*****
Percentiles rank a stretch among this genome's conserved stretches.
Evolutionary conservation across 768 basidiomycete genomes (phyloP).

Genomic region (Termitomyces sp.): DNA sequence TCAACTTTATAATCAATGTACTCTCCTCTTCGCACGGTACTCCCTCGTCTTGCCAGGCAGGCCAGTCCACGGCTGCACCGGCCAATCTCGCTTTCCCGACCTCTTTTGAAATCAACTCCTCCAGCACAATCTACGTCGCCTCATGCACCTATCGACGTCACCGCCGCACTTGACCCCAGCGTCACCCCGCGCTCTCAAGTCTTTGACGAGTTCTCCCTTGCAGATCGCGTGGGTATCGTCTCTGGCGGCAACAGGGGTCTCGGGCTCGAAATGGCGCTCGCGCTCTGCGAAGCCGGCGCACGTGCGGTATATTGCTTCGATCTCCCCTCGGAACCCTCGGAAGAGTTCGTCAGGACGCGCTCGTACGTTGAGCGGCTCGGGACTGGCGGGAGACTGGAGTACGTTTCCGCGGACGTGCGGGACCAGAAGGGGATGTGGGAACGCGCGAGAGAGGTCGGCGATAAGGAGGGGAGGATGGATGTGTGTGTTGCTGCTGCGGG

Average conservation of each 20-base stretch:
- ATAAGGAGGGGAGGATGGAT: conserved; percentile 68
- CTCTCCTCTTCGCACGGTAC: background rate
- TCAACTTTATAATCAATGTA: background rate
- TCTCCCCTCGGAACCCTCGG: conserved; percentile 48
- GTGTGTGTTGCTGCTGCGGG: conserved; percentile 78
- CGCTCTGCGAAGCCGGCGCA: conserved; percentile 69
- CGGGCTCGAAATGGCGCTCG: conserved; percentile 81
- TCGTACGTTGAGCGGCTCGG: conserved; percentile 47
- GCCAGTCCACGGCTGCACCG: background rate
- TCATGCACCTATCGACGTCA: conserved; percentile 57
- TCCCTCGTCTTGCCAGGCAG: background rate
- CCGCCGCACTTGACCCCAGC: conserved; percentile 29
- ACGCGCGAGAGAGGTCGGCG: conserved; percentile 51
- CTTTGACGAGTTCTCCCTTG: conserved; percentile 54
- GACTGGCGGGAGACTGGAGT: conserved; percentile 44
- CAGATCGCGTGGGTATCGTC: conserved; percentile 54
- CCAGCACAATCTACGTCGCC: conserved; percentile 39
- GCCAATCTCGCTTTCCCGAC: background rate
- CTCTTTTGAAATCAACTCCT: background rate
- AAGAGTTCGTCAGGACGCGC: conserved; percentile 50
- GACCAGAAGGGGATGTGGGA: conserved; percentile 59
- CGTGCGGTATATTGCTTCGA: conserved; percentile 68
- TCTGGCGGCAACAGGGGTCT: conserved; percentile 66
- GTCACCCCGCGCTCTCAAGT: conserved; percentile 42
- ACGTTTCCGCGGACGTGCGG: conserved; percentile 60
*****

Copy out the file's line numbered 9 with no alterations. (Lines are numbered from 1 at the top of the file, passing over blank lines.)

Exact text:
- GTGTGTGTTGCTGCTGCGGG: conserved; percentile 78